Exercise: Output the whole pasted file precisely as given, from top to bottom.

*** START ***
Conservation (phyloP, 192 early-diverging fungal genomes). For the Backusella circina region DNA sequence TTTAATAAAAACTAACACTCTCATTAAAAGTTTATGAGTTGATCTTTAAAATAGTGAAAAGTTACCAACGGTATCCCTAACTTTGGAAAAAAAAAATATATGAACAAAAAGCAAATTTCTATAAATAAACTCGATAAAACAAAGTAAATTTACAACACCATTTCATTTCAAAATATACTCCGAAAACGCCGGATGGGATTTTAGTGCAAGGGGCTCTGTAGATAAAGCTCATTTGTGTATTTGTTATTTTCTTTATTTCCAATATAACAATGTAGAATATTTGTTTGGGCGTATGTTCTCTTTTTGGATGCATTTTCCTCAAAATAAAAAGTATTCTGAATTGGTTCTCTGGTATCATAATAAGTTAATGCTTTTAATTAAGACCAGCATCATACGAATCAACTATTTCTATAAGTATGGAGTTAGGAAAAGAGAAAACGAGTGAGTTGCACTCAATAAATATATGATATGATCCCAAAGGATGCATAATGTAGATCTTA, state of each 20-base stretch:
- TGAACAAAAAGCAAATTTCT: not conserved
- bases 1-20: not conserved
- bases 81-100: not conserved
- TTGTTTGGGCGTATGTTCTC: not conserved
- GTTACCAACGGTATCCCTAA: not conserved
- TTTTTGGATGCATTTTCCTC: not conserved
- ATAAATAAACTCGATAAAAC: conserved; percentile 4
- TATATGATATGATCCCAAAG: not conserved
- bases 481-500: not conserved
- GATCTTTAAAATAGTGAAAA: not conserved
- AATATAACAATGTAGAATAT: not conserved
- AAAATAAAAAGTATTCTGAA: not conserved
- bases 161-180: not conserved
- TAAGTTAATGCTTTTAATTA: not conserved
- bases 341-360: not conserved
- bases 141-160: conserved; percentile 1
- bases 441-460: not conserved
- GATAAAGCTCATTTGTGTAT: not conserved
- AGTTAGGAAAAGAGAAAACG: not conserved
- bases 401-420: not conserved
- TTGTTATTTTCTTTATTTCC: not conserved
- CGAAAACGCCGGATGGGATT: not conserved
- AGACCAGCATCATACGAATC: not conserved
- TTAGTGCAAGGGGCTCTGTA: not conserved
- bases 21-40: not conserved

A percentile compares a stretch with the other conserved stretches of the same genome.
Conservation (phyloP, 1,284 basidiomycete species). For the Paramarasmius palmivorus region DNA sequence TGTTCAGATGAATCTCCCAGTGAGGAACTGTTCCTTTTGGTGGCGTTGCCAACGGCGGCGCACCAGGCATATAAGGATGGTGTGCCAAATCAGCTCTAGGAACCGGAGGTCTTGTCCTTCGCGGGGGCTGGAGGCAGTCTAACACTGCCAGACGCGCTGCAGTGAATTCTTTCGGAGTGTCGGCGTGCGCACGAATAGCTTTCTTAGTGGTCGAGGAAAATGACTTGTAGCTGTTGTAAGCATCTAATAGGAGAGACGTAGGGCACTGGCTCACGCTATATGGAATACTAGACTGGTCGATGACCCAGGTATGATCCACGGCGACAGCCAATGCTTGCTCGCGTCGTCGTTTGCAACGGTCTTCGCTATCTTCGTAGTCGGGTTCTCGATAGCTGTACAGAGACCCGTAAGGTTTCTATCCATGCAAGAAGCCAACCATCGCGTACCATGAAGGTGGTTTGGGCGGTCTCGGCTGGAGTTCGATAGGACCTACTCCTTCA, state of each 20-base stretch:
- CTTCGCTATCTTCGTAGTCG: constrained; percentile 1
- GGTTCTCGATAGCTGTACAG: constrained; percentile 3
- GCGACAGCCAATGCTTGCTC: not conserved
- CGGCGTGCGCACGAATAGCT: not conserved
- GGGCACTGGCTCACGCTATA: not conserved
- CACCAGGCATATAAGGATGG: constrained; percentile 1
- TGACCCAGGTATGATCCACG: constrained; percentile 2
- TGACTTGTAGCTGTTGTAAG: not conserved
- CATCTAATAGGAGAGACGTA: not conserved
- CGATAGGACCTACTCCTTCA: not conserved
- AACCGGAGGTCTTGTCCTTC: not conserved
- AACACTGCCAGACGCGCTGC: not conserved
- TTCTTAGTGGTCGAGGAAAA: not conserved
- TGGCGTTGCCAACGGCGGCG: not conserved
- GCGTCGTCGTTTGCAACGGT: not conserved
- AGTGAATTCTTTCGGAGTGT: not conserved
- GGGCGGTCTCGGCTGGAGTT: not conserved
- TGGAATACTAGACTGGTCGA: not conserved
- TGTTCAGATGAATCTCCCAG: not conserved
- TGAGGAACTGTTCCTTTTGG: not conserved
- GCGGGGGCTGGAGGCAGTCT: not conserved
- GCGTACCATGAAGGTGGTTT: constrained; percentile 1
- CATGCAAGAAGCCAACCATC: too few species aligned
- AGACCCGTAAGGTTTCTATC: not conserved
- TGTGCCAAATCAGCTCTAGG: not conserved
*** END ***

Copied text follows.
Conservation (phyloP, 192 early-diverging fungal genomes). For the Backusella circina region DNA sequence TTTAATAAAAACTAACACTCTCATTAAAAGTTTATGAGTTGATCTTTAAAATAGTGAAAAGTTACCAACGGTATCCCTAACTTTGGAAAAAAAAAATATATGAACAAAAAGCAAATTTCTATAAATAAACTCGATAAAACAAAGTAAATTTACAACACCATTTCATTTCAAAATATACTCCGAAAACGCCGGATGGGATTTTAGTGCAAGGGGCTCTGTAGATAAAGCTCATTTGTGTATTTGTTATTTTCTTTATTTCCAATATAACAATGTAGAATATTTGTTTGGGCGTATGTTCTCTTTTTGGATGCATTTTCCTCAAAATAAAAAGTATTCTGAATTGGTTCTCTGGTATCATAATAAGTTAATGCTTTTAATTAAGACCAGCATCATACGAATCAACTATTTCTATAAGTATGGAGTTAGGAAAAGAGAAAACGAGTGAGTTGCACTCAATAAATATATGATATGATCCCAAAGGATGCATAATGTAGATCTTA, state of each 20-base stretch:
- TGAACAAAAAGCAAATTTCT: not conserved
- bases 1-20: not conserved
- bases 81-100: not conserved
- TTGTTTGGGCGTATGTTCTC: not conserved
- GTTACCAACGGTATCCCTAA: not conserved
- TTTTTGGATGCATTTTCCTC: not conserved
- ATAAATAAACTCGATAAAAC: conserved; percentile 4
- TATATGATATGATCCCAAAG: not conserved
- bases 481-500: not conserved
- GATCTTTAAAATAGTGAAAA: not conserved
- AATATAACAATGTAGAATAT: not conserved
- AAAATAAAAAGTATTCTGAA: not conserved
- bases 161-180: not conserved
- TAAGTTAATGCTTTTAATTA: not conserved
- bases 341-360: not conserved
- bases 141-160: conserved; percentile 1
- bases 441-460: not conserved
- GATAAAGCTCATTTGTGTAT: not conserved
- AGTTAGGAAAAGAGAAAACG: not conserved
- bases 401-420: not conserved
- TTGTTATTTTCTTTATTTCC: not conserved
- CGAAAACGCCGGATGGGATT: not conserved
- AGACCAGCATCATACGAATC: not conserved
- TTAGTGCAAGGGGCTCTGTA: not conserved
- bases 21-40: not conserved

A percentile compares a stretch with the other conserved stretches of the same genome.
Conservation (phyloP, 1,284 basidiomycete species). For the Paramarasmius palmivorus region DNA sequence TGTTCAGATGAATCTCCCAGTGAGGAACTGTTCCTTTTGGTGGCGTTGCCAACGGCGGCGCACCAGGCATATAAGGATGGTGTGCCAAATCAGCTCTAGGAACCGGAGGTCTTGTCCTTCGCGGGGGCTGGAGGCAGTCTAACACTGCCAGACGCGCTGCAGTGAATTCTTTCGGAGTGTCGGCGTGCGCACGAATAGCTTTCTTAGTGGTCGAGGAAAATGACTTGTAGCTGTTGTAAGCATCTAATAGGAGAGACGTAGGGCACTGGCTCACGCTATATGGAATACTAGACTGGTCGATGACCCAGGTATGATCCACGGCGACAGCCAATGCTTGCTCGCGTCGTCGTTTGCAACGGTCTTCGCTATCTTCGTAGTCGGGTTCTCGATAGCTGTACAGAGACCCGTAAGGTTTCTATCCATGCAAGAAGCCAACCATCGCGTACCATGAAGGTGGTTTGGGCGGTCTCGGCTGGAGTTCGATAGGACCTACTCCTTCA, state of each 20-base stretch:
- CTTCGCTATCTTCGTAGTCG: constrained; percentile 1
- GGTTCTCGATAGCTGTACAG: constrained; percentile 3
- GCGACAGCCAATGCTTGCTC: not conserved
- CGGCGTGCGCACGAATAGCT: not conserved
- GGGCACTGGCTCACGCTATA: not conserved
- CACCAGGCATATAAGGATGG: constrained; percentile 1
- TGACCCAGGTATGATCCACG: constrained; percentile 2
- TGACTTGTAGCTGTTGTAAG: not conserved
- CATCTAATAGGAGAGACGTA: not conserved
- CGATAGGACCTACTCCTTCA: not conserved
- AACCGGAGGTCTTGTCCTTC: not conserved
- AACACTGCCAGACGCGCTGC: not conserved
- TTCTTAGTGGTCGAGGAAAA: not conserved
- TGGCGTTGCCAACGGCGGCG: not conserved
- GCGTCGTCGTTTGCAACGGT: not conserved
- AGTGAATTCTTTCGGAGTGT: not conserved
- GGGCGGTCTCGGCTGGAGTT: not conserved
- TGGAATACTAGACTGGTCGA: not conserved
- TGTTCAGATGAATCTCCCAG: not conserved
- TGAGGAACTGTTCCTTTTGG: not conserved
- GCGGGGGCTGGAGGCAGTCT: not conserved
- GCGTACCATGAAGGTGGTTT: constrained; percentile 1
- CATGCAAGAAGCCAACCATC: too few species aligned
- AGACCCGTAAGGTTTCTATC: not conserved
- TGTGCCAAATCAGCTCTAGG: not conserved